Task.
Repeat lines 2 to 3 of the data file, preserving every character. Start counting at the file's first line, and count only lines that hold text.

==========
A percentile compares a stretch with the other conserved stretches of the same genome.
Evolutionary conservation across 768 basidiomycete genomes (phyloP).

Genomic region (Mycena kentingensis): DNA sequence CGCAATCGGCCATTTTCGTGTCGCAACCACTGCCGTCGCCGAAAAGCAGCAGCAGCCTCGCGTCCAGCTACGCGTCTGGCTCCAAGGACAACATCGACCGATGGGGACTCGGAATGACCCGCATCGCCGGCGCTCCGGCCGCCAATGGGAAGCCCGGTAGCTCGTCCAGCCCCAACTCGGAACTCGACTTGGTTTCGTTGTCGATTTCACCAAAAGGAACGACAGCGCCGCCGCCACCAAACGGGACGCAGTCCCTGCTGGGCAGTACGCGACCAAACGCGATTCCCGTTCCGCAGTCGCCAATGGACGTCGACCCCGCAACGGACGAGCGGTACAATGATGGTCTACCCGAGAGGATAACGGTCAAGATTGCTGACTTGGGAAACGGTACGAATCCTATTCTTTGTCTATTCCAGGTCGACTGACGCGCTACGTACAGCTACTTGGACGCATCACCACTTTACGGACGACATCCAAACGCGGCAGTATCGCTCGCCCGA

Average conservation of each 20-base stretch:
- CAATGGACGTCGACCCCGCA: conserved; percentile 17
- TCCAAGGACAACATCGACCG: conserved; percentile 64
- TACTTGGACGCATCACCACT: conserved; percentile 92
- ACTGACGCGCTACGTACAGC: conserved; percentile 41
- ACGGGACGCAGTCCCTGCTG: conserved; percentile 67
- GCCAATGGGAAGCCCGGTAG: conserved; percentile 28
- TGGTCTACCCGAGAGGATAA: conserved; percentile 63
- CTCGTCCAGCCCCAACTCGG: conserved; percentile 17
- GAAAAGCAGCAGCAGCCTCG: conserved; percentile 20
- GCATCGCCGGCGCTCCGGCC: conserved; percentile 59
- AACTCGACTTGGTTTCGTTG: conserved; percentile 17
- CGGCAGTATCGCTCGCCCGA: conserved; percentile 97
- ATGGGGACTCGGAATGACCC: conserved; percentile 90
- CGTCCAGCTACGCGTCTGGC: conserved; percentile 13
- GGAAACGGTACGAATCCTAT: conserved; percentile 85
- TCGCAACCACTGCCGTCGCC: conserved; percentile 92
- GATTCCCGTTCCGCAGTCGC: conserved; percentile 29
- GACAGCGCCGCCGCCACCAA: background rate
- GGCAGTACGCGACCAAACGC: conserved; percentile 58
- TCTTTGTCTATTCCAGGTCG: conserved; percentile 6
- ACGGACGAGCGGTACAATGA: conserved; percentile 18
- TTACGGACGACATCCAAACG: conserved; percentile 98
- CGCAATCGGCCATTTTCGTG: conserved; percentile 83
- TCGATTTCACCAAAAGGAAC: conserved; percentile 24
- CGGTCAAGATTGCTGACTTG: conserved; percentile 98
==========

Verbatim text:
Evolutionary conservation across 768 basidiomycete genomes (phyloP).

Genomic region (Mycena kentingensis): DNA sequence CGCAATCGGCCATTTTCGTGTCGCAACCACTGCCGTCGCCGAAAAGCAGCAGCAGCCTCGCGTCCAGCTACGCGTCTGGCTCCAAGGACAACATCGACCGATGGGGACTCGGAATGACCCGCATCGCCGGCGCTCCGGCCGCCAATGGGAAGCCCGGTAGCTCGTCCAGCCCCAACTCGGAACTCGACTTGGTTTCGTTGTCGATTTCACCAAAAGGAACGACAGCGCCGCCGCCACCAAACGGGACGCAGTCCCTGCTGGGCAGTACGCGACCAAACGCGATTCCCGTTCCGCAGTCGCCAATGGACGTCGACCCCGCAACGGACGAGCGGTACAATGATGGTCTACCCGAGAGGATAACGGTCAAGATTGCTGACTTGGGAAACGGTACGAATCCTATTCTTTGTCTATTCCAGGTCGACTGACGCGCTACGTACAGCTACTTGGACGCATCACCACTTTACGGACGACATCCAAACGCGGCAGTATCGCTCGCCCGA